Friday, February 9, 2018

OT VI [B] Lv 13:1-2, 44-46; I Cor 10:31--11:1; Mk 1:40-45  

Michael Wayne Hunter was put on death row in California in 1983, in San Quentin Prison. After his third year on death row something happened. One day he was getting ready to spend time exercising when the guard said, "You're going to miss Mother Teresa. She's coming today to see you guys." “Yea, sure,” he said, "one more of those designs they have on us." A little later he heard more commotion about it and thought it might be true, that Mother Teresa was actually coming to see them. Another guard said, "Don't go into your cells and lock up. Mother Teresa stayed to see you guys." So Michael jogged up to the front in gym shorts and a tattered basketball shirt with the arms ripped out, and on the other side of the security screen was this tiny woman who looked 100 years old. Yes, it was Mother Teresa. This hardened prisoner wrote about his experience, he said, "You have to understand that, basically, I'm a dead man. I don't have to observe any sort of social convention; and as a result, I can break all the rules, say what I want. But one look at this Nobel Prize winner, this woman so many people view as a living saint, and I was speechless." Michael said an incredible vitality and warmth came from her wizened, piercing eyes. She smiled at him, blessed a religious medal, and put it in his hands. This murderer who wouldn't have walked voluntarily down the hall to see the Warden, the Governor, the President, or the Pope, stood before this woman, and all he could say was, "Thank you, Mother Teresa." Now listen to what happens: At one point Mother Teresa turned and pointed her hand at the sergeant, "What you do to these men," she told him, "you do to God." The sergeant almost fainted away in surprise and wonder. He couldn't believe Mother Teresa had just said that to him. That day was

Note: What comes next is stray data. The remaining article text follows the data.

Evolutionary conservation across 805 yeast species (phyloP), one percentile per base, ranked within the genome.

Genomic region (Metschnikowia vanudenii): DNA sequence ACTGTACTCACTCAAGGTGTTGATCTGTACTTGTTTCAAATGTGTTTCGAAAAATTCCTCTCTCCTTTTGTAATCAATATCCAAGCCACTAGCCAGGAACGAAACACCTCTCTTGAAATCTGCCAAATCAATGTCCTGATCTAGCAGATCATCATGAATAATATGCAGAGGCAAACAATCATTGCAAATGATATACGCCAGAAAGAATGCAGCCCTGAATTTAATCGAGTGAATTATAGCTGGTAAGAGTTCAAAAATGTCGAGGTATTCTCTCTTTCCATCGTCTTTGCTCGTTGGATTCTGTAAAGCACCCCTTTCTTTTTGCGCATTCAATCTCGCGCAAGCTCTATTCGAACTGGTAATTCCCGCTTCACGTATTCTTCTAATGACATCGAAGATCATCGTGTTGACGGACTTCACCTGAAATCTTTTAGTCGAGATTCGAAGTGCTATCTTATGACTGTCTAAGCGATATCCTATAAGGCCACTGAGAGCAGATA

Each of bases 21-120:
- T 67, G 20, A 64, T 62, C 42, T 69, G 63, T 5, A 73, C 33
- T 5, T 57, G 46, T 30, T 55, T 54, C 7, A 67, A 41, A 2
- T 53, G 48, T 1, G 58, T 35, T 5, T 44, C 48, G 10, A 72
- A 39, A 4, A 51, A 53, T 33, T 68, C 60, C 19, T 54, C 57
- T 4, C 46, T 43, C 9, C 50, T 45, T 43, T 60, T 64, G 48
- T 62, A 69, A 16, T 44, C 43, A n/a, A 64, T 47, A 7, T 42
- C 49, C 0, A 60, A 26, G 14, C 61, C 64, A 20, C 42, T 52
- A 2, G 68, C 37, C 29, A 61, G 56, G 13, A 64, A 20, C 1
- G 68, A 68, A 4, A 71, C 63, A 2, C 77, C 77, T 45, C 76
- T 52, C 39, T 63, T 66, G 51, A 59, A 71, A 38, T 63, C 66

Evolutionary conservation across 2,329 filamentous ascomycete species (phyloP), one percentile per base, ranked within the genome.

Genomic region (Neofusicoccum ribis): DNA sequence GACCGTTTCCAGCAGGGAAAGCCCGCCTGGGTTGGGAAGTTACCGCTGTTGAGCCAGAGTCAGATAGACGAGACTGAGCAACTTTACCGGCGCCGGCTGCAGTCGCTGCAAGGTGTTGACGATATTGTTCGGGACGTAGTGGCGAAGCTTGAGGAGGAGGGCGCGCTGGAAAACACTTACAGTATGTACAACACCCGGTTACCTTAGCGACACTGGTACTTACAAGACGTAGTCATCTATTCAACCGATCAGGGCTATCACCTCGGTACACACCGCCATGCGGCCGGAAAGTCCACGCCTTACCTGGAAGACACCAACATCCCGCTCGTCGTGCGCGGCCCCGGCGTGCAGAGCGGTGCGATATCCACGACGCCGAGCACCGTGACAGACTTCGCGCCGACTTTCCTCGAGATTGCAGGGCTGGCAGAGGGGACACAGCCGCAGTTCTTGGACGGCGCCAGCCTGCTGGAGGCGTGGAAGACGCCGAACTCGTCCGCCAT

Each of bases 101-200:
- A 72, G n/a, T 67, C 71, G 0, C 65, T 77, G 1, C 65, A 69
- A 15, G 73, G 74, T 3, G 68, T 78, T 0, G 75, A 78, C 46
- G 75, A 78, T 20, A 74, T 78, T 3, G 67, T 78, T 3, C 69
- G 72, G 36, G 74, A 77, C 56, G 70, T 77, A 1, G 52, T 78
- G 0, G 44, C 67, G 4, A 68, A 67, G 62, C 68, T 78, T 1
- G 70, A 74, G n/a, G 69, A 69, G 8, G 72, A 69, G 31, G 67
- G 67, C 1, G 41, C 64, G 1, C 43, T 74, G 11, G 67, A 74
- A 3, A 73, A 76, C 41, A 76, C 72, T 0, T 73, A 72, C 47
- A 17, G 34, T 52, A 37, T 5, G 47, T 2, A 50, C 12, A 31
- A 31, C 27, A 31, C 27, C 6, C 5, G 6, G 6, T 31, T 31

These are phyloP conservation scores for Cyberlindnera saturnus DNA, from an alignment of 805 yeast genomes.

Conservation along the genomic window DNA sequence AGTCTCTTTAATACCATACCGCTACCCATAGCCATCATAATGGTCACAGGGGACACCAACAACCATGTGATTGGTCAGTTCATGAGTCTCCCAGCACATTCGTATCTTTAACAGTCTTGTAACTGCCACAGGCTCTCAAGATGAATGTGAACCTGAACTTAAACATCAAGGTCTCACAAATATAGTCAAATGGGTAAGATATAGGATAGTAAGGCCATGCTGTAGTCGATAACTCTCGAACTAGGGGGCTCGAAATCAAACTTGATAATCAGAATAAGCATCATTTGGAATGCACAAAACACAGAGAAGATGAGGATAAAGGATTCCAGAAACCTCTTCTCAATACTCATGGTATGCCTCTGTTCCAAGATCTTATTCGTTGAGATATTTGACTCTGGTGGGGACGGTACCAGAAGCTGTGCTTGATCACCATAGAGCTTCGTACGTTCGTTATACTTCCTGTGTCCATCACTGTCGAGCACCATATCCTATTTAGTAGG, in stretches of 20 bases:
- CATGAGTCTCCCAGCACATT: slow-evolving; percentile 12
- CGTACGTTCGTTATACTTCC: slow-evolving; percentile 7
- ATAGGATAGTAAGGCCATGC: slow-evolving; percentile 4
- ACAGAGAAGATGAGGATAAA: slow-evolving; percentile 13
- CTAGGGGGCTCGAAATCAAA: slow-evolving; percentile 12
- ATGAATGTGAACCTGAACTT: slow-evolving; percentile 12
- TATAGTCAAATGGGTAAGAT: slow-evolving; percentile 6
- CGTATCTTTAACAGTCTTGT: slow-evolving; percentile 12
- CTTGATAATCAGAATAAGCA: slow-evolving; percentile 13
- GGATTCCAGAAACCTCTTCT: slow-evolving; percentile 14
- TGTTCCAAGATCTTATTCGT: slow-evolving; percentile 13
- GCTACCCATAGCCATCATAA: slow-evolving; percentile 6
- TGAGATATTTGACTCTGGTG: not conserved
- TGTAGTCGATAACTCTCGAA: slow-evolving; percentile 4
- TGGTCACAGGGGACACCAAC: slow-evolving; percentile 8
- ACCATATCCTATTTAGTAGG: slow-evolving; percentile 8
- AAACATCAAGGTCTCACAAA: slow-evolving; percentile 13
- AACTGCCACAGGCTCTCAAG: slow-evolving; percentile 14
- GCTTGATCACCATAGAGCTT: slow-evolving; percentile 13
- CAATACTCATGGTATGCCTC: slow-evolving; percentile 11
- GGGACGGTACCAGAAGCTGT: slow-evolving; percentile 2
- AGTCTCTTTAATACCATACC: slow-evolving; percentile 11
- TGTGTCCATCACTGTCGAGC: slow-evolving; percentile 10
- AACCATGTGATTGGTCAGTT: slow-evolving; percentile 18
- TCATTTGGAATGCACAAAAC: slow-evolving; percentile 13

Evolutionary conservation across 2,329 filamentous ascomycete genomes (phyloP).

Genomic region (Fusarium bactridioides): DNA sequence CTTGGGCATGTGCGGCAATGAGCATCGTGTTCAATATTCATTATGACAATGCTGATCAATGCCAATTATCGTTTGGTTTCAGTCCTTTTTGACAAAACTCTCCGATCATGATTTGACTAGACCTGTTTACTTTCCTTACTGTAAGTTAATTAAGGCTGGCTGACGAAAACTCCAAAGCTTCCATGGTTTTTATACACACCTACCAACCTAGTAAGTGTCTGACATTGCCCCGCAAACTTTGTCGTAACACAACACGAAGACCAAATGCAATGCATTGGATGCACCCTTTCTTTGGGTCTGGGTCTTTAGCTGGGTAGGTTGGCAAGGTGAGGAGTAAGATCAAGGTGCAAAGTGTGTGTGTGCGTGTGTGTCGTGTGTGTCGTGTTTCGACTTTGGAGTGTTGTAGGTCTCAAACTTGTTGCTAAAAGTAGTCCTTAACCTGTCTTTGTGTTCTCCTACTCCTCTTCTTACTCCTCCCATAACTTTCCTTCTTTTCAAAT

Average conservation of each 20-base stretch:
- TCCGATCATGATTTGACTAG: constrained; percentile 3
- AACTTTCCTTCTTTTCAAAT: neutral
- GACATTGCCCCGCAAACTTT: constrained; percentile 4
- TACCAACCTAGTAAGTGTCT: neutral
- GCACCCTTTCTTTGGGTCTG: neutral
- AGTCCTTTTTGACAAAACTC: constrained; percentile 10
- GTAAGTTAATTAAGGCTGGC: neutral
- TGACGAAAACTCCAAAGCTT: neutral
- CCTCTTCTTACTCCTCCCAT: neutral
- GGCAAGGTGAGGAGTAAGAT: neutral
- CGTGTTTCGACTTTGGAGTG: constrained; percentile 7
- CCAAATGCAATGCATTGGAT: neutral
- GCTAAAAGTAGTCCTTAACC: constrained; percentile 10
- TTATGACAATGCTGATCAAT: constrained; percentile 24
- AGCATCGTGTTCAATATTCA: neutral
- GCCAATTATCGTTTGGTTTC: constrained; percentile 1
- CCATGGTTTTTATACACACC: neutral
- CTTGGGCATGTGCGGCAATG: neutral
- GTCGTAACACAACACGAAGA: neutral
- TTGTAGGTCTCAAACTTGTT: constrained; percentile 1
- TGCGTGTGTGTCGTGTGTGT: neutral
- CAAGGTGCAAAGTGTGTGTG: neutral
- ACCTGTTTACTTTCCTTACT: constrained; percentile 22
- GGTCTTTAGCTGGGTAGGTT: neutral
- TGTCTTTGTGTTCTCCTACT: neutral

a turning point in the life of Michael Wayne Hunter. This San Quentin Death Row prisoner was cleansed by that experience. Life changed. Suddenly there was meaning to it. So drastic was the change, a new trial was set and the death penalty was not sought. The verdict was guilty on two counts of first-degree murder but a new sentence was given: Life. Life, without the possibility of parole. Prosecution did not seek the death penalty because Mr. Hunter was now a model prisoner and an award-winning writer. He is one other thing: A testimony that Christ still is willing to heal, still willing to touch the untouchable, and to make us whole.  

Today’s Scripture lessons teach us that the sick and the maimed are not to be objects of scorn, but potential reservoirs of God's mercy for us.  All three readings today contain the Christian teaching on the need for social acceptance even when people are different from us.  The first reading shows the ancient Jewish attitude toward leprosy and the rules for segregating lepers.  This provides a background for Jesus' healing of a leper.

By touching the leper, Jesus was defiled in the eyes of Levitical law.  The leper broke the Law in approaching Jesus, and Jesus in turn broke through the Law to reach and touch the afflicted man.